An inspiration for mothers and daughters everywhere.
The Platoon goes on a devastating mission that goes from bad to worse. Viet Cong soldier LY QUANG has been after Frank and his men for months. Her chance to get them has arrived.
Do you remember your first time? People tend to remember the moment they first heard The Rush Limbaugh Show on the radio. For Zev Chafets, it was in a car in Detroit, driving down Woodward Avenue. Limbaugh's braggadocio, the outrageous satire, the slaughtering of liberal sacred cows performed with the verve of a rock-n-roll DJ-it seemed fresh, funny and completely subversive. "They're never going to let this guy stay on the air," he thought. Almost two decades later Chafets met Rush for the first time, at Limbaugh's rarely visited "Southern Command." They spent hours together talking on the record about politics, sports, music, show business, religion and modern American history. Rush opened his home and his world, introducing Chafets to his family, closest friends, even his psychologist. The result was an acclaimed cover-story profile of Limbaugh in The New York Times Magazine. But there was much more to say, especially after Limbaugh became Public Enemy Number One of the Obama Administration. At first Limbaugh resisted the idea of a full-length portrait, but he eventually invited Chafets back to Florida and exchanged more than a hundred emails full of his personal history, thoughts, fears and ambitions. What has emerged is an uniquely personal look at the man who is not only the most popular voice on the radio, but the leader of the conservative movement and one of the most influential figures in the Republican Party. While Limbaugh's public persona is instantly recognizable, his background and private life are often misunderstood. Even devoted Dittoheads will find there's a lot they don't know about the self-described "harm little fuzzball" who has, over the years, taken on the giants of the mainstream media and the Democratic Party-from Bill and Hillary Clinton to Barack Obama-with "half his brain tied behind his back, just to make it fair." Chafets paints a compelling portrait of Limbaugh as a master entertainer, a public intellectual, a political force, and a fascinating man.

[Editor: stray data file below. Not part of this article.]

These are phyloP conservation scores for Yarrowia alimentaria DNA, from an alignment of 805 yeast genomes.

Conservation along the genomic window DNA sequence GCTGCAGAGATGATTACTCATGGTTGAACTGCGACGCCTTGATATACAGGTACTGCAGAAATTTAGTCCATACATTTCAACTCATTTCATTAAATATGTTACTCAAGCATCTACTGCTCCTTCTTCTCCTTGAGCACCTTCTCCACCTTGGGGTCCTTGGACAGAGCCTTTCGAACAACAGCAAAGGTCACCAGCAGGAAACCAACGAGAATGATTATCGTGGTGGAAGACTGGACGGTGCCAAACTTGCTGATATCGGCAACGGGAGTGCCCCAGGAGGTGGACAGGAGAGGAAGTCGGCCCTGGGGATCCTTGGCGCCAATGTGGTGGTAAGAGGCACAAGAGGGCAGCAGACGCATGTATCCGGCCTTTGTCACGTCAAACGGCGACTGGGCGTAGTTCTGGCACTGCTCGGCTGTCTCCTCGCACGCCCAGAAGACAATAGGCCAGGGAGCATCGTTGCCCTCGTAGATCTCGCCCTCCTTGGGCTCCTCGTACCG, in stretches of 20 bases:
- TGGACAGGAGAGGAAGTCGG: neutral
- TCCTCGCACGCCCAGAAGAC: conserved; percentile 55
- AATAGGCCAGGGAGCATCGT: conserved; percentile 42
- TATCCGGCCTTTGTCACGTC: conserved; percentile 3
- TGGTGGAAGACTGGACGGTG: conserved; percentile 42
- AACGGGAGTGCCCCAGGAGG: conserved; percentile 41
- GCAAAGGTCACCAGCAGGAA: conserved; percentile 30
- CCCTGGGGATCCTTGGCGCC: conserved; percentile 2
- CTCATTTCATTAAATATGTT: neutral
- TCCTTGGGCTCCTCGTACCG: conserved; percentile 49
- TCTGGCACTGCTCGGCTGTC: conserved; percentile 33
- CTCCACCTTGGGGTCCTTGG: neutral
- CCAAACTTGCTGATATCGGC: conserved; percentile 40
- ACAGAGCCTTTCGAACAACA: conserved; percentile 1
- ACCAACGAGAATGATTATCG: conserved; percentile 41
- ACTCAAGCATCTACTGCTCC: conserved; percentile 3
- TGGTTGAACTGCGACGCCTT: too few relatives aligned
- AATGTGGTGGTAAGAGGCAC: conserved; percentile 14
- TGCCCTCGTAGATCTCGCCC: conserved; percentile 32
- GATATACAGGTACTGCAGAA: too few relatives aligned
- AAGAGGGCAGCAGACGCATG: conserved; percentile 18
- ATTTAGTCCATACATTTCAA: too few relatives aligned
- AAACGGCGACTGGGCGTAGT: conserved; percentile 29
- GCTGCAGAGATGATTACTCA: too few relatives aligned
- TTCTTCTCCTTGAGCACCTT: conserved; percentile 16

Book by Lenchner, George
While rescuers frantically searched for survivors in the World Trade Center attacks, Jack Taylor was searching, too. His life-long journey to find one woman who would love him unconditionally was somewhere among the rubble.
This is an epic journey along the road traveled and littered by the bones of other hope romantics who failed to find perfect love. Jack discovers it is not what you find at the end of the journey but the journey itself. The story of Jack Taylor begins in his childhood as he sets off on a life-long journey to find a lover who will accept him for all that he is and is not. Jack does not realize he has been on such a journey until his mother dies. She dies only hours after he has made plans to move home and take care of her. Following her death, Jack is forced to revisit his childhood bitterness for manipulating women. By now, he had perfected his malice. Frustrated at not understanding his spite, he seeks revenge against the opposite sex.
In the process, his first marriage falls apart and he turns his back on the world.
By accident, the power of a youthful first love resurfaces and begins to soften his heart. Jack becomes entangled in the doomed relationship. In retreat, Jack almost misses the love affair he longed for, only to have it stolen from him by unchangeable circumstances.
Deciding to abandon his convictions to find unconditional love, Jack settles for a larger endeavor - trying to instill the impenitent search for inner peace in his young daughter. A Journey Through Pines is a pilgrimage all humans pursue, yet one that leaves them unsure of what they have found until faced with losing it along the way. Jack Taylor was a risk taker unafraid of falling from grace in the name of leaving behind an ancestral message of love.
Une jeune femme, professeure de français dans un établissement pour écolières juives orthodoxes, découvre tout au long de l'année scolaire un monde à part, enveloppé de mystère et d'interdits, mais séduisant et rassurant. Au fil des conversations chuchotées avec les jeunes élèves, dans un franglais parsemé de yiddish, dans l'apprivoisement, dans la surprise et dans l'inconfort de la différence, se détache alors le visage d'une enfant boudeuse, rêveuse, fragile prénommée Hadassa. Le choc des cultures peut-il être un choc amoureux? Oui, puisque se tisse en parallèle une histoire d'amour entre un jeune épicier récemment immigré de Pologne et une Juive mariée, effrayée par la violence de ses sentiments. C'est le prix de la liberté qui est ici remis en question -- une liberté dont nous ne savons parfois plus que faire. Drôle et émouvant, vif et nostalgique, Hadassa est le roman du respect et de l'ouverture. Myriam Beaudoin confronte en douceur les valeurs de l'Occident et celles d'une culture millénaire qui fait tout pour préserver les siennes, y compris se refermer sur elle-même.
Le héros anonyme découvre la réalité des camps de concentration, filtrée avec son souvenir d'un passé meilleur. L'éveil lui fait mal et le conduit à un apprentissage rapide : la dureté de la situation et l'instinct de survie l'obligent à devenir responsable.